Greatest Kits of the Premier League Era
Before this Premier League season, and the 21 seasons previous, one of the things fans always look forward to is the release of their team's new uniforms.
Over the 22 seasons, there have been some pretty horrific kits along the way, but also some great ones.
Obviously, this is purely opinion based, I'm sure there are favorites of yours that didn't make the cut. There may even be some in this list you think are some of the worst, but the best thing about sports is a good debate, so you're welcome to leave your thoughts.
Here's my countdown of the top 10 greatest Premier League kits...
Honorable Mention: Sheffield Wednesday and Arsenal 1992-93
Kits that made history in more ways than one.
Prior to 1993, no team had made it to the FA Cup and League Cup finals in the same season.
Then two teams did it at once.
More history was made in the FA Cup final when the players had squad numbers and names on their shirts for the first time in English football. Something that was established into the Premier League the following season.
10. Chelsea Away Kit 1994-96
A lot of people hated this kit and thought it was disgusting.
I'm not one of those people.
The striking orange compliments the grey patterns in a way that make this one of the most striking—and memorablekits in league history.
9. Nottingham Forest 1992-94
Umbro added pinstripes to Forest's traditional red shirt for the inaugural Premier League season in 1992 and made a classic looking kit.
The kit was also memorable for the fact that it was also Brian Clough's final season in charge of the club, a season which ended in relegation.
8. Tottenham Hotspur 2012/13
Under Armor has been involved with American football since the brand's inception, but it made its first step into a major association football team with Tottenham and produced a very smart looking kit for the 2012/13 season.
It isn't always easy getting all white right. Under Armor managed it!
7. Manchester City 1993-95
Manchester City's Cambridge blue kits have always looked very smart, so picking one over the other was tough.
1994's were no exception, complimented by a good looking pinstriped away shirt and a couple of famous fans to model them
6. Wimbledon 1994/95
Not sure what I liked more about this Wimbledon kit:
The striking contrast between the dark blue shirts and yellow trim, or the fact that they didn't have a kit supplier and had 'The Crazy Gang' sewn into their shirts instead.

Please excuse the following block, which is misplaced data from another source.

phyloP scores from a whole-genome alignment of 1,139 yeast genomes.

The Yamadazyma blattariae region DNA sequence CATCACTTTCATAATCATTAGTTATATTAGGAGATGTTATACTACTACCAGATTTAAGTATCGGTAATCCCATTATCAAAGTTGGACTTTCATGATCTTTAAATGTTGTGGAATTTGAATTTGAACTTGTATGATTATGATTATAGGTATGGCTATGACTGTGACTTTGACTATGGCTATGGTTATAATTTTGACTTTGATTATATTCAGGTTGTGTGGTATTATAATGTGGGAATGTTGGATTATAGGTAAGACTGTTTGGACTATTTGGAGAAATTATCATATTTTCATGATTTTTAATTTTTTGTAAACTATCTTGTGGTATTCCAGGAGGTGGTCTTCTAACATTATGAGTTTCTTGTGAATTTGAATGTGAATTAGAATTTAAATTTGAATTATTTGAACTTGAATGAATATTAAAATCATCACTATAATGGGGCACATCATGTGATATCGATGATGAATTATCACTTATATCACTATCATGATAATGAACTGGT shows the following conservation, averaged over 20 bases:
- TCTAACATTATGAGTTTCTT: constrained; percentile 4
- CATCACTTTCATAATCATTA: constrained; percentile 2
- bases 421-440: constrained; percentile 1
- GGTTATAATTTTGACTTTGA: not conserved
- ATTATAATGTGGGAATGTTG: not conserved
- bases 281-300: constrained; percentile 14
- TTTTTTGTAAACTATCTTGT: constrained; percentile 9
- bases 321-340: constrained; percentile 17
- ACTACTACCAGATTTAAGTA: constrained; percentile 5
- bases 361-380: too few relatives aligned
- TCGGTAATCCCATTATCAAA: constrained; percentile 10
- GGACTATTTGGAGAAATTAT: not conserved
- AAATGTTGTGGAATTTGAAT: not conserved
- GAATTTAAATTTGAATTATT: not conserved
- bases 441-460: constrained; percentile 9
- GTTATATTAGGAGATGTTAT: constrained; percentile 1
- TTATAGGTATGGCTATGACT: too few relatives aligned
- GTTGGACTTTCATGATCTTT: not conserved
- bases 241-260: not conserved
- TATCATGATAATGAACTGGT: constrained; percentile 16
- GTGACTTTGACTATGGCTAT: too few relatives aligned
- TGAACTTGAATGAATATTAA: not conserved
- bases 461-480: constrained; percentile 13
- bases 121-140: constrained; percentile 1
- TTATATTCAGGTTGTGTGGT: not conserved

5. Leeds United 1995/96
Asics could not have simplified this Leeds kit any further.
No patterns, no trims, simple round neck collar, not even the Leeds logo; just L.U.F.C. written over the heart.
The 1995 Leeds kits were as simple and classy as kits come.
Even if the words "Leeds" and "classy" are juxtaposed in a sentence together.
4. Liverpool 2012/13
Warrior were a fairly unknown footballing brand when they signed a contract to be Liverpool's official kit supplier, and in their first season producing their uniforms, they went back to basics.
No flash, no trim, no patterns. Just straight red, a traditional collar and even reverting to a more traditional badge. Simple and classy.
The less said about Liverpool's current Warrior away jerseys the better, though.
3. Manchester United 3rd Kit 1992/94
I get that some people believe that these two colors have no business going together on a shirt, but as a nod to United's history as Newton Heath, their third kit in 92-94 went back to their original colors.
Polarizing? Yes. One of the most memorable kits in the Premier League? Undoubtedly.
2. Arsenal 2005/06
In the 2005/06 season, Arsenal were saying goodbye to their long-time home, Highbury.
One of the ways they did this was to revert their uniforms to the traditional "redcurrant" colors the team wore when it first moved into Highbury in 1913.
I'm a sucker for traditional and classy looking kits, and this one managed to do that with a striking color too.
1. Newcastle United 1995-97
In 1995, Newcastle were one of the most enjoyable teams to watch in the Premier League under attack-minded manager Kevin Keegan. They were even more enjoyable to watch in these two kits.
They were similarly designed with the "grandad" collar, the written Adidas logo and three stripes down the sleeves. The traditional black and white stripes of the home shirt looked as bold as ever, while the blue and maroon hoops of the away with the cream shorts looked retro in a great way; everything about this kit screamed smart and classy.
The Magpies were blessed with a lot of smart kits over the years, these were not only the smartest they had, but also the smartest kits of any team in the Premier League era.
Or do you disagree?